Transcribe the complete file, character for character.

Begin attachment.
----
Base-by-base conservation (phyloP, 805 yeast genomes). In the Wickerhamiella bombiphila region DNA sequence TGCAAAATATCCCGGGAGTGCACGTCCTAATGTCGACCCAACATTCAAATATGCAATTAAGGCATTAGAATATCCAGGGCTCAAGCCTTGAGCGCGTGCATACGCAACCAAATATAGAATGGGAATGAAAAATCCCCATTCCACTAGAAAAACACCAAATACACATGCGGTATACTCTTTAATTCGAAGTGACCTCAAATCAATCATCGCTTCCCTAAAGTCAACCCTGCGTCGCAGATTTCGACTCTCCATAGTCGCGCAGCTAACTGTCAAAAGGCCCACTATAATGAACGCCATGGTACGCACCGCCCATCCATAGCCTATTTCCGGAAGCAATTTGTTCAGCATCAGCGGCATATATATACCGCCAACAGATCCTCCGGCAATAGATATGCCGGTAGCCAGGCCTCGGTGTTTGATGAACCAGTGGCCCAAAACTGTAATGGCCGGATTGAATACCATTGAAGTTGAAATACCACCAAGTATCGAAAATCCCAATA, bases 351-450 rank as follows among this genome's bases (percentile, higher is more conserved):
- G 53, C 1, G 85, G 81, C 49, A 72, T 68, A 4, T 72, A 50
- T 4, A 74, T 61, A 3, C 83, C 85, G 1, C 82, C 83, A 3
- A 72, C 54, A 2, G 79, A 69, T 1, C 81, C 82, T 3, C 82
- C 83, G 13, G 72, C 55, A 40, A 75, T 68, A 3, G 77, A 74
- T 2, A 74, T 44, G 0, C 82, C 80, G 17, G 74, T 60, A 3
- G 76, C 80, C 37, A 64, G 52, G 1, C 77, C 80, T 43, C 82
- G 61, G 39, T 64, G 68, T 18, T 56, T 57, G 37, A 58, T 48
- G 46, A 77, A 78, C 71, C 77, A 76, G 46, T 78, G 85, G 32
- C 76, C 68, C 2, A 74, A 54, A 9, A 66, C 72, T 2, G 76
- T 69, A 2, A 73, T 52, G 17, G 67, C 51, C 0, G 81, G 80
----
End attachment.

Base-by-base conservation (phyloP, 805 yeast genomes). In the Wickerhamiella bombiphila region DNA sequence TGCAAAATATCCCGGGAGTGCACGTCCTAATGTCGACCCAACATTCAAATATGCAATTAAGGCATTAGAATATCCAGGGCTCAAGCCTTGAGCGCGTGCATACGCAACCAAATATAGAATGGGAATGAAAAATCCCCATTCCACTAGAAAAACACCAAATACACATGCGGTATACTCTTTAATTCGAAGTGACCTCAAATCAATCATCGCTTCCCTAAAGTCAACCCTGCGTCGCAGATTTCGACTCTCCATAGTCGCGCAGCTAACTGTCAAAAGGCCCACTATAATGAACGCCATGGTACGCACCGCCCATCCATAGCCTATTTCCGGAAGCAATTTGTTCAGCATCAGCGGCATATATATACCGCCAACAGATCCTCCGGCAATAGATATGCCGGTAGCCAGGCCTCGGTGTTTGATGAACCAGTGGCCCAAAACTGTAATGGCCGGATTGAATACCATTGAAGTTGAAATACCACCAAGTATCGAAAATCCCAATA, bases 351-450 rank as follows among this genome's bases (percentile, higher is more conserved):
- G 53, C 1, G 85, G 81, C 49, A 72, T 68, A 4, T 72, A 50
- T 4, A 74, T 61, A 3, C 83, C 85, G 1, C 82, C 83, A 3
- A 72, C 54, A 2, G 79, A 69, T 1, C 81, C 82, T 3, C 82
- C 83, G 13, G 72, C 55, A 40, A 75, T 68, A 3, G 77, A 74
- T 2, A 74, T 44, G 0, C 82, C 80, G 17, G 74, T 60, A 3
- G 76, C 80, C 37, A 64, G 52, G 1, C 77, C 80, T 43, C 82
- G 61, G 39, T 64, G 68, T 18, T 56, T 57, G 37, A 58, T 48
- G 46, A 77, A 78, C 71, C 77, A 76, G 46, T 78, G 85, G 32
- C 76, C 68, C 2, A 74, A 54, A 9, A 66, C 72, T 2, G 76
- T 69, A 2, A 73, T 52, G 17, G 67, C 51, C 0, G 81, G 80